Harry Hayfield puts the Ukip surge in an historical context

Harry Hayfield puts the Ukip surge in an historical context

Before Mr Farage gets too cock a hoop….

The last few parliamentary by-elections have been all about UKIP. They may not have won a seat, but they have certainly made the headlines. An increase of 14% in Corby, 16% in Rotherham, 24% in Eastleigh, polling over 10% of the vote in six of the last fifteen by-elections, only losing three deposits in that same timescale and clocking up a very impressive 39,374 votes (out of a total of 59,917 over the course of twenty years or so).

    And yet there is something that Nigel Farage needs to remember. UKIP are not the only party to have a sudden surge.

Between the Kensington by-election (1988) and the Paisleys (1990) the Greens were regularly clocking up over 3% of the vote and in the Vauxhall by-election (held on the same day as the 1989 European Elections) they polled 6.13% of the vote (their first saved deposit in a by-election ever). However, after the 1992 general election, it was a sorry tale for the Greens as it took them a staggering twenty years to next save their deposit (when they polled 9.74% in the Norwich North by-election in 2009).

Similarly the National Front back in the 1970’s had a string of good by-elections. Under the rules there were then, there were no saved deposits but they reached a height of 8.15% in the Birmingham, Stetchford by-election in 1977 but just like the Greens they too faded (with the next saved deposit coming in 1994 when the BNP polled 7.03% in the Dagenham by-election).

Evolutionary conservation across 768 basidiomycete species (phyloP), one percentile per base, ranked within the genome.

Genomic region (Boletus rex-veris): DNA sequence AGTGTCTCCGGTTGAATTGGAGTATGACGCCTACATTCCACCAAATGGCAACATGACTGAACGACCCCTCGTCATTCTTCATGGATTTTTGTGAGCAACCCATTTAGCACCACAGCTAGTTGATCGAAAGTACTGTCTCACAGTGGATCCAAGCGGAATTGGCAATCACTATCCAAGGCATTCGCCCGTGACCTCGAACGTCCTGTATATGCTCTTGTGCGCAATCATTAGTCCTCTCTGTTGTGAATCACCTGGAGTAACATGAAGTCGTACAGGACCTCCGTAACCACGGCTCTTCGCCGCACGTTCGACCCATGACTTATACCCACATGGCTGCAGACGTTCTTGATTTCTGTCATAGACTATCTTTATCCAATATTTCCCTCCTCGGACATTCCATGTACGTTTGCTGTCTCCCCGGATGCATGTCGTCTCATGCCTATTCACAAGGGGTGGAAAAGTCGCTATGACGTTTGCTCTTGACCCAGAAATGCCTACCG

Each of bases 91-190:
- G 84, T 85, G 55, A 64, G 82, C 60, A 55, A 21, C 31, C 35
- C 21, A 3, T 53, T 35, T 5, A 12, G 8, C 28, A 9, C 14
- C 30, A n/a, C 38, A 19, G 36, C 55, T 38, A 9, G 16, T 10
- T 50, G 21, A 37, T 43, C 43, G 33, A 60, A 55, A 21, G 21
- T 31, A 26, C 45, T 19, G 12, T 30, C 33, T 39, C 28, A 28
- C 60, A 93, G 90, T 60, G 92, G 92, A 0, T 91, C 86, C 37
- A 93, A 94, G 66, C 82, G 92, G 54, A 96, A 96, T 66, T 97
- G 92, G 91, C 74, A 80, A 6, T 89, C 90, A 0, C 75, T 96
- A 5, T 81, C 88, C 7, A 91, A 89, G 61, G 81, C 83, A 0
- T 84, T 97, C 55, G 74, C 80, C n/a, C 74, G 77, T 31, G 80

And there is even worse news when you look at the swing back at a future general election as well (something that the Liberal Democrats know about only too well). Liverpool, Edge Hill was held just a few weeks before the 1979 general election and the Liberals gained the seat on a staggering 32% swing from Labour to Liberal, but on Election Night 1979, although the Liberals held the seat they suffered a 10.5% swing back to Labour. Shirley Williams won Crosby for the SDP in 1981 on a swing of 33.5% swing from the Conservatives, but lost the seat on a 7% swing back in 1983. Plaid Cymru’s totemic gain in Carmarthen (in 1966) and the SNP doing the same in Hamilton (in 1967) were both reversed at the 1970 general election (although the SNP did pick up the Western Isles to compensate). The 9% vote share for the Greens in Norwich North in 2009 became a 3% vote share at the 2010 general election. And even George Galloway who could claim that his candidate in Leicester South robbed the seat from Labour saw Yvonne’s 12.66% vote share in 2004, halve the following year.

So before you start making bold predictions of UKIP MP’. Mr. Farage, remember the history of by-elections. There is always a swing back.

Harry Hayfield writes PB’s regular local elections reviews

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